Merry Hill, Dudley; 9th July 2015
Moscow State Circus have a reputation as one of the grandest circus institutions in the country. Produced by EEC, the technical quality of the skills on show is indeed very high, but the artistic direction of the production is a disappointment.
There is a disjointedness to the scattered events, at odds with the clarity of branding and professionalism that mark the site. Smart yellow wagons include splendid toilet facilities, and the red-capped white tents – that house both concession lobby and the performance ring – are fitted with the most comfortable seats I’ve ever sat in at a tenting circus!
Based on a Russian folktale, Zhelaniy returns us time and again to a central figure of a girl in a blue dress (Kushka Veslovskiy) who has been granted seven flowers for seven wishes by an eccentric old man who must also be a sort of genie (Vladimir Georgievsky). Occasionally the acts that make up the body of the show feed into this narrative – such as the ‘bubbles that will never pop’, or the wish for a pair of rollerskates. Most of the time, however, they are bewilderingly disconnected, neither following the drift of a story, nor introduced as stand-alone numbers often expected in a big top presentation.
Now and again there’s a whiff of Cirque Du Soleil’s whimsy, but only at a surface level, with none of the internal logic or heart that allows a Cirque world to breathe. The performers shine in the technical elements of their individual numbers, but look like marionettes having their strings pulled in the extra staging that surrounds them.
The intonation of the Little Girl is flat and expressionless, and the moral of the story is pummelled home by a clunky declaration at the end of the show, rather than becoming clear through progressive events.
Some of the acts are remarkable; Tatiana Ozhiganova, dressed in a red evening gown, is elegance personified as she performs a graceful routine on a single aerial strap, incorporating a small folk accordion as a prop; Olga Rozhkovskaya is an accomplished wire dancer, with assured footwork and a powerful, confident smile; the award-winning Eliza Khachatryan goes one step further, performing on the high wire en pointe, with a wind machine ruffling her white skirts and fanning her hair.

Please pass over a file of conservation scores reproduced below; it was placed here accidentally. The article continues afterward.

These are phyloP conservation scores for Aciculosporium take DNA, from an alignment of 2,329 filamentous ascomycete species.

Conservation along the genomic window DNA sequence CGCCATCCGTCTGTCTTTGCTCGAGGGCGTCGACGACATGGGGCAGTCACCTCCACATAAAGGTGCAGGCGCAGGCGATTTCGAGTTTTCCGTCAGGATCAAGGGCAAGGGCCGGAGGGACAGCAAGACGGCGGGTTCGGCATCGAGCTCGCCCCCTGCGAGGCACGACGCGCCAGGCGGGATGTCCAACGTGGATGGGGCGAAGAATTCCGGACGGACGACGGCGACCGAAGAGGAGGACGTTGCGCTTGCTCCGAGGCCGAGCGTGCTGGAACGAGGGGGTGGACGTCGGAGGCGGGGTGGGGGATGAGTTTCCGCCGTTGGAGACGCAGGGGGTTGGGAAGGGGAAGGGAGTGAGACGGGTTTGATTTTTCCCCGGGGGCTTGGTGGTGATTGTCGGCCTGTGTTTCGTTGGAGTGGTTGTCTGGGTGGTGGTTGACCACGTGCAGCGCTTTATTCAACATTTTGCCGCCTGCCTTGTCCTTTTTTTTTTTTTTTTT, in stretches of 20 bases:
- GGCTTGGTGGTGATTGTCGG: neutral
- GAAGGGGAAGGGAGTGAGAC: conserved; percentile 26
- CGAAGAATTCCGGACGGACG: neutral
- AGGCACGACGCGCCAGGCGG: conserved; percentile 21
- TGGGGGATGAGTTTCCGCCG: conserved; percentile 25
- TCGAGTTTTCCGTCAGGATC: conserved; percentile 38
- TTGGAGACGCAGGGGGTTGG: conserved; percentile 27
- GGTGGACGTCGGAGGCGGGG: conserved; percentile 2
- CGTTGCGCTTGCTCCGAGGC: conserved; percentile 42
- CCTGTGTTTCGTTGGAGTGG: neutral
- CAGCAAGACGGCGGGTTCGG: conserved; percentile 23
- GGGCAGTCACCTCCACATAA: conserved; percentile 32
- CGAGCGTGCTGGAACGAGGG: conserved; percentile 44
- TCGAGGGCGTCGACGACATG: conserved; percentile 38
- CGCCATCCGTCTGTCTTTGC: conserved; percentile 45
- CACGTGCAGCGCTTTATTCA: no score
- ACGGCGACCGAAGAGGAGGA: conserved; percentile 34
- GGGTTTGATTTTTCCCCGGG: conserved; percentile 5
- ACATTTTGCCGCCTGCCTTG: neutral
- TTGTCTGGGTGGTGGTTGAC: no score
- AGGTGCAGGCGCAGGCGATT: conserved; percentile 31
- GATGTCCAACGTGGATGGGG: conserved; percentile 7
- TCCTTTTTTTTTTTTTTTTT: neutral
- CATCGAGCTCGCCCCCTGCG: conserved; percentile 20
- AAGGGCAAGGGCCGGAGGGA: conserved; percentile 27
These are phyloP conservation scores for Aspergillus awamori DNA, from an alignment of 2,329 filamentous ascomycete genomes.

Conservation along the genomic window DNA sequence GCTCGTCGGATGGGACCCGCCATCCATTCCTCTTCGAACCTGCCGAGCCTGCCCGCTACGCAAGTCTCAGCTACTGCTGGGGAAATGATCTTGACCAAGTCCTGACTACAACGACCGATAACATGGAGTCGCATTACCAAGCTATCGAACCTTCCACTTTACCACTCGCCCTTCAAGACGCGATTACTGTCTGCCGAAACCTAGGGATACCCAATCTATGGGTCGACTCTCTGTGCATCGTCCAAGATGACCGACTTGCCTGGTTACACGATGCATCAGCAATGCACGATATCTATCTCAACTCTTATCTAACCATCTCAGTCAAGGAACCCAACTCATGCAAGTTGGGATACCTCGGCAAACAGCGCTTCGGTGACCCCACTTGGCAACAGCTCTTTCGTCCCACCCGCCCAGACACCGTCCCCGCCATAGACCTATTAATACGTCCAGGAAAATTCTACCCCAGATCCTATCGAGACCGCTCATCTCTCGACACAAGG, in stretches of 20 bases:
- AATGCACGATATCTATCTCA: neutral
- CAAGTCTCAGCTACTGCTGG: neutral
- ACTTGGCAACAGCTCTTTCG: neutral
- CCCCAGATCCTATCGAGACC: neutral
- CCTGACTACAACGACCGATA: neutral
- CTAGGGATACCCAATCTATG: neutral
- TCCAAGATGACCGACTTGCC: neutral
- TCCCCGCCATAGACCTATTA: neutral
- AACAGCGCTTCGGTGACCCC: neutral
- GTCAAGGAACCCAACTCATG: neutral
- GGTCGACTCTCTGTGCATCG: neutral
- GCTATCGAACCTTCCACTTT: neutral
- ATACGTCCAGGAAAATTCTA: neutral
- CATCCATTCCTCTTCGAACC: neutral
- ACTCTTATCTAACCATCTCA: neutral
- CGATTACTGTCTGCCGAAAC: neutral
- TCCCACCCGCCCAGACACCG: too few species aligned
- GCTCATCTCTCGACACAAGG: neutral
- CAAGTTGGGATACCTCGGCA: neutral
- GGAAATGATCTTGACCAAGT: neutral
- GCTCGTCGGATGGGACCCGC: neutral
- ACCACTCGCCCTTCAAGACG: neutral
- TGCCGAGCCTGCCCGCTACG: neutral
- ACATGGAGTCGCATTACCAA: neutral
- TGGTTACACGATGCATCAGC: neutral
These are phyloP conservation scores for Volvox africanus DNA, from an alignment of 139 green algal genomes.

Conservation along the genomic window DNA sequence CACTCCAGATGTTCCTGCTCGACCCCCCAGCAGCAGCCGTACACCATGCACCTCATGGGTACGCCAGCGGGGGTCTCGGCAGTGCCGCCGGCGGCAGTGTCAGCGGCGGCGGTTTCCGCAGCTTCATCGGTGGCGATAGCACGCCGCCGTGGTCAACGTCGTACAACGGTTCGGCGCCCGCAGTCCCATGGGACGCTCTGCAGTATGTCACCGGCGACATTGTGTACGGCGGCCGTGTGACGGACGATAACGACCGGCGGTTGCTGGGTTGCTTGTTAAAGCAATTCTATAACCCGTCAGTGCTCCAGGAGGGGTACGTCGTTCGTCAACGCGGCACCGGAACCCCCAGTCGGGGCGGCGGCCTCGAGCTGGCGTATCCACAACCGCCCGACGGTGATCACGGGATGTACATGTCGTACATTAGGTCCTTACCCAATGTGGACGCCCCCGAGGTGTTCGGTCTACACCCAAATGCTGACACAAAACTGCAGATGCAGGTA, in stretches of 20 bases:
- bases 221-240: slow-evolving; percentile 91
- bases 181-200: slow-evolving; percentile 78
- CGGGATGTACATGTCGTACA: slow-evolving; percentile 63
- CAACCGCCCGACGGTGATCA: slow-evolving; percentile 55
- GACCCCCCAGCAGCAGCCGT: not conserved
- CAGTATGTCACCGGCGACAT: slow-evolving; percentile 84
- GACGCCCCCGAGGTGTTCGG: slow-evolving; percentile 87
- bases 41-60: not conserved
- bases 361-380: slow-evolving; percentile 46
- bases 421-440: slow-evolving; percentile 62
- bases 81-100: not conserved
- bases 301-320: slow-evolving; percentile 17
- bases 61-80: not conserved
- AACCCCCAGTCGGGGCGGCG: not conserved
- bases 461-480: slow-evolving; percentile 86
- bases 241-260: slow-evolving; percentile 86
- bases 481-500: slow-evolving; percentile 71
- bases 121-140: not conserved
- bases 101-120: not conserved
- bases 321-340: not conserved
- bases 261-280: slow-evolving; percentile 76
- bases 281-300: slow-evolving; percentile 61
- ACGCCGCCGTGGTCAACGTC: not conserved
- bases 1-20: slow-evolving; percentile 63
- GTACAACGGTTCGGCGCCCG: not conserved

The Russian bar acrobatics from the Stynka Trio are slick, incongruous to the awkward slow motion slapstick they dress their number with. It actually seems to be a staged pratfall dismount that causes the flyer an injury and cuts the routine short – perhaps, had it continued, it would have become more cohesive, as in this performance from last year when the group was four-strong.
There is poeticism from the Atlas Trio (3 ‘K’ in the programme), a trio of contortionists who perform matching choreography above our heads in giant perspex bubbles, splitting them open to hang and extend their stretches before retuning to their isolated havens. It’s an interesting take on the ‘contortionist in a bottle’ classic, and is one of the few moments that gels naturally with the storyline and preceding action.
Another is the roller-skating of the ‘Ehilarators’, featuring the Veslovskiys, and another two uncredited performers. Styled with a nod to Starlight Express, the four work first as separate pairs, then simultaneously, and then as a foursome, finally utilising a shoulder-slung contraption between the two men that allows both ladies to neck spin as the four rotate around the platform to an energising electro soundtrack.
The score is great throughout, blending snatches of familiar refrains with Russian folk, although the abrupt jumps from one pace and style to another could benefit from some smooth transitioning.
Clowning is provided by Natalia Mentenseva – who is easily the most charismatic and charming person onstage as disco-granny charlady The Cleaner – and Georgievsky as the tramp-like font of wishes, Professor Wacko. He truly comes into his own during a fast and funny slapstick solo with a diving board and hidden trampoline ‘pool’, unleashing shades of Robin Williams with his greying hair and boyish energy.
Ensemble acrobatics come from the Ruban Troupe, who present a Russian Swing set in the first half, and a teeterboard act in the second. They are precise and daring, but there is a disconnect between their themed performance and the thread of the evening’s show. Twisting somersaults, a chair perch and stilted teeterboard manoeuvres are exciting in themselves, but the whiteface Pierrot stylings seem self-conscious and out of place. (I googled the troupe, and there is a far superior version of their act, from 2013, here.)
I’ve enjoyed watching the skill levels of the artists here tonight, but feel they could have been given a better vehicle within which to carry them off. The final straps duo which could have leant some weight to the ending of the tale was token and, even though this is a family show, even kids don’t need their moral lessons rammed down their throats this hard. Fairy tales, when allowed to run their own course, provide their own inherent teaching.